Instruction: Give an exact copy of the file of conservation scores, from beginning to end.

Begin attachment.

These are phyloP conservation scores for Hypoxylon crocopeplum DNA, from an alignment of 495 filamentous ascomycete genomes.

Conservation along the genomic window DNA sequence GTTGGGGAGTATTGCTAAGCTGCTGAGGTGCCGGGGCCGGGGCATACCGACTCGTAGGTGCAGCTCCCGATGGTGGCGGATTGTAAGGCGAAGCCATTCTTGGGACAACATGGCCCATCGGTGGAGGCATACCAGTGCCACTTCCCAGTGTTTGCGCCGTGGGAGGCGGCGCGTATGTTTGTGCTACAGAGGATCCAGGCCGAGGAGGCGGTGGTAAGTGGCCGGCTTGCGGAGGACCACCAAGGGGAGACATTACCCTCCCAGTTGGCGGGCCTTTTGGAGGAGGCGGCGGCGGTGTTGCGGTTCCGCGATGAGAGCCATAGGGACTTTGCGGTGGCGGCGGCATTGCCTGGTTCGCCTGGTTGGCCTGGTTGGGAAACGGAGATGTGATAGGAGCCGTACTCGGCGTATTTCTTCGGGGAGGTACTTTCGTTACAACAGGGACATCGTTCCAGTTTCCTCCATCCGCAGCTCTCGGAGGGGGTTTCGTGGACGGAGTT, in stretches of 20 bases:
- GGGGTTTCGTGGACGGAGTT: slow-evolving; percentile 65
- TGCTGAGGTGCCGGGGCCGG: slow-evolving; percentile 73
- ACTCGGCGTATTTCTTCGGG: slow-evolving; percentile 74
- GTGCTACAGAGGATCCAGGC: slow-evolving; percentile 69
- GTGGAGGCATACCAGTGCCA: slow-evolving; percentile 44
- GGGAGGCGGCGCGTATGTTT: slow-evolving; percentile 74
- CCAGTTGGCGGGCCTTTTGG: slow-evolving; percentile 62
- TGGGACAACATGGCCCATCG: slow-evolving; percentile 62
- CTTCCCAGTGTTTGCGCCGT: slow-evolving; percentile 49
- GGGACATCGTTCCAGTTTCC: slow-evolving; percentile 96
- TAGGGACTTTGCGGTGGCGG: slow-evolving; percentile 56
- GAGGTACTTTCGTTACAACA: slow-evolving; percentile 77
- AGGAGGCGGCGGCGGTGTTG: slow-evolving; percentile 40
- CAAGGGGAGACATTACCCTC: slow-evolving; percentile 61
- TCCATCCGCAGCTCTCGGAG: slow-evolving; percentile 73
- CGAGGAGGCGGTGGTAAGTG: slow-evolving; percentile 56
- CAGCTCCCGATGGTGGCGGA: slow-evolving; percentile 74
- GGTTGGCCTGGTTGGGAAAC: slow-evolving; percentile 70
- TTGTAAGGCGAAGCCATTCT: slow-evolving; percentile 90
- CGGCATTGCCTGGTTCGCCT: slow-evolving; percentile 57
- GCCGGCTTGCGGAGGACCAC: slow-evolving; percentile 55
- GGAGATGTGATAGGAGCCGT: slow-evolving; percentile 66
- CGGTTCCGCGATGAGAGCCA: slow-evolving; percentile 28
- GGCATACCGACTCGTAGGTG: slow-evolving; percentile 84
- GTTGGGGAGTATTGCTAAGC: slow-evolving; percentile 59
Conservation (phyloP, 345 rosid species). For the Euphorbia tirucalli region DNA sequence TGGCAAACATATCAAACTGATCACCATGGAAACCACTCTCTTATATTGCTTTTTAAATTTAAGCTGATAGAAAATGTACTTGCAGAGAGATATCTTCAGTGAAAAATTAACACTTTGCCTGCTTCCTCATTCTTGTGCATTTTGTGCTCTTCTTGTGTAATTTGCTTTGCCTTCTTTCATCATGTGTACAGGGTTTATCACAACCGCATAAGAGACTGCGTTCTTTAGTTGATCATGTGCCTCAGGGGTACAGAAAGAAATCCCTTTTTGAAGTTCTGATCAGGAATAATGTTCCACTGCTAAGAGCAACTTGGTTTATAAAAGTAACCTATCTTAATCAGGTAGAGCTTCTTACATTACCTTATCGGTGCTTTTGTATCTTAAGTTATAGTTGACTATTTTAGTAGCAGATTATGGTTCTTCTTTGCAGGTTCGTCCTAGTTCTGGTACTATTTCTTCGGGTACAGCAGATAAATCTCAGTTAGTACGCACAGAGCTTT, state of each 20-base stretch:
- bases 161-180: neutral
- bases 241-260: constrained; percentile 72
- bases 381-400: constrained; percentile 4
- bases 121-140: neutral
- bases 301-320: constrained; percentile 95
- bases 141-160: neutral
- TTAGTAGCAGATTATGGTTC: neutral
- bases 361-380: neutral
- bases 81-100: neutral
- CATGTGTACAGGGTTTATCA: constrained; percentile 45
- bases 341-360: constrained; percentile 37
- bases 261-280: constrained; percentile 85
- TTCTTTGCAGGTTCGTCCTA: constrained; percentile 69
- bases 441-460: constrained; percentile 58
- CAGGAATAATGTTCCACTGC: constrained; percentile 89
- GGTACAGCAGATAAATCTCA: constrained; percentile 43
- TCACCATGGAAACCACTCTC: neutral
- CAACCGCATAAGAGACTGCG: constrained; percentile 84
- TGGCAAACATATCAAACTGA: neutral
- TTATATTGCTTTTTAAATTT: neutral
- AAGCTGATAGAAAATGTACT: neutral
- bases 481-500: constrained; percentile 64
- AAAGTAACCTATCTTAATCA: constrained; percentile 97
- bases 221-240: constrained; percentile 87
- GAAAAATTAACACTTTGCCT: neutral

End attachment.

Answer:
These are phyloP conservation scores for Hypoxylon crocopeplum DNA, from an alignment of 495 filamentous ascomycete genomes.

Conservation along the genomic window DNA sequence GTTGGGGAGTATTGCTAAGCTGCTGAGGTGCCGGGGCCGGGGCATACCGACTCGTAGGTGCAGCTCCCGATGGTGGCGGATTGTAAGGCGAAGCCATTCTTGGGACAACATGGCCCATCGGTGGAGGCATACCAGTGCCACTTCCCAGTGTTTGCGCCGTGGGAGGCGGCGCGTATGTTTGTGCTACAGAGGATCCAGGCCGAGGAGGCGGTGGTAAGTGGCCGGCTTGCGGAGGACCACCAAGGGGAGACATTACCCTCCCAGTTGGCGGGCCTTTTGGAGGAGGCGGCGGCGGTGTTGCGGTTCCGCGATGAGAGCCATAGGGACTTTGCGGTGGCGGCGGCATTGCCTGGTTCGCCTGGTTGGCCTGGTTGGGAAACGGAGATGTGATAGGAGCCGTACTCGGCGTATTTCTTCGGGGAGGTACTTTCGTTACAACAGGGACATCGTTCCAGTTTCCTCCATCCGCAGCTCTCGGAGGGGGTTTCGTGGACGGAGTT, in stretches of 20 bases:
- GGGGTTTCGTGGACGGAGTT: slow-evolving; percentile 65
- TGCTGAGGTGCCGGGGCCGG: slow-evolving; percentile 73
- ACTCGGCGTATTTCTTCGGG: slow-evolving; percentile 74
- GTGCTACAGAGGATCCAGGC: slow-evolving; percentile 69
- GTGGAGGCATACCAGTGCCA: slow-evolving; percentile 44
- GGGAGGCGGCGCGTATGTTT: slow-evolving; percentile 74
- CCAGTTGGCGGGCCTTTTGG: slow-evolving; percentile 62
- TGGGACAACATGGCCCATCG: slow-evolving; percentile 62
- CTTCCCAGTGTTTGCGCCGT: slow-evolving; percentile 49
- GGGACATCGTTCCAGTTTCC: slow-evolving; percentile 96
- TAGGGACTTTGCGGTGGCGG: slow-evolving; percentile 56
- GAGGTACTTTCGTTACAACA: slow-evolving; percentile 77
- AGGAGGCGGCGGCGGTGTTG: slow-evolving; percentile 40
- CAAGGGGAGACATTACCCTC: slow-evolving; percentile 61
- TCCATCCGCAGCTCTCGGAG: slow-evolving; percentile 73
- CGAGGAGGCGGTGGTAAGTG: slow-evolving; percentile 56
- CAGCTCCCGATGGTGGCGGA: slow-evolving; percentile 74
- GGTTGGCCTGGTTGGGAAAC: slow-evolving; percentile 70
- TTGTAAGGCGAAGCCATTCT: slow-evolving; percentile 90
- CGGCATTGCCTGGTTCGCCT: slow-evolving; percentile 57
- GCCGGCTTGCGGAGGACCAC: slow-evolving; percentile 55
- GGAGATGTGATAGGAGCCGT: slow-evolving; percentile 66
- CGGTTCCGCGATGAGAGCCA: slow-evolving; percentile 28
- GGCATACCGACTCGTAGGTG: slow-evolving; percentile 84
- GTTGGGGAGTATTGCTAAGC: slow-evolving; percentile 59
Conservation (phyloP, 345 rosid species). For the Euphorbia tirucalli region DNA sequence TGGCAAACATATCAAACTGATCACCATGGAAACCACTCTCTTATATTGCTTTTTAAATTTAAGCTGATAGAAAATGTACTTGCAGAGAGATATCTTCAGTGAAAAATTAACACTTTGCCTGCTTCCTCATTCTTGTGCATTTTGTGCTCTTCTTGTGTAATTTGCTTTGCCTTCTTTCATCATGTGTACAGGGTTTATCACAACCGCATAAGAGACTGCGTTCTTTAGTTGATCATGTGCCTCAGGGGTACAGAAAGAAATCCCTTTTTGAAGTTCTGATCAGGAATAATGTTCCACTGCTAAGAGCAACTTGGTTTATAAAAGTAACCTATCTTAATCAGGTAGAGCTTCTTACATTACCTTATCGGTGCTTTTGTATCTTAAGTTATAGTTGACTATTTTAGTAGCAGATTATGGTTCTTCTTTGCAGGTTCGTCCTAGTTCTGGTACTATTTCTTCGGGTACAGCAGATAAATCTCAGTTAGTACGCACAGAGCTTT, state of each 20-base stretch:
- bases 161-180: neutral
- bases 241-260: constrained; percentile 72
- bases 381-400: constrained; percentile 4
- bases 121-140: neutral
- bases 301-320: constrained; percentile 95
- bases 141-160: neutral
- TTAGTAGCAGATTATGGTTC: neutral
- bases 361-380: neutral
- bases 81-100: neutral
- CATGTGTACAGGGTTTATCA: constrained; percentile 45
- bases 341-360: constrained; percentile 37
- bases 261-280: constrained; percentile 85
- TTCTTTGCAGGTTCGTCCTA: constrained; percentile 69
- bases 441-460: constrained; percentile 58
- CAGGAATAATGTTCCACTGC: constrained; percentile 89
- GGTACAGCAGATAAATCTCA: constrained; percentile 43
- TCACCATGGAAACCACTCTC: neutral
- CAACCGCATAAGAGACTGCG: constrained; percentile 84
- TGGCAAACATATCAAACTGA: neutral
- TTATATTGCTTTTTAAATTT: neutral
- AAGCTGATAGAAAATGTACT: neutral
- bases 481-500: constrained; percentile 64
- AAAGTAACCTATCTTAATCA: constrained; percentile 97
- bases 221-240: constrained; percentile 87
- GAAAAATTAACACTTTGCCT: neutral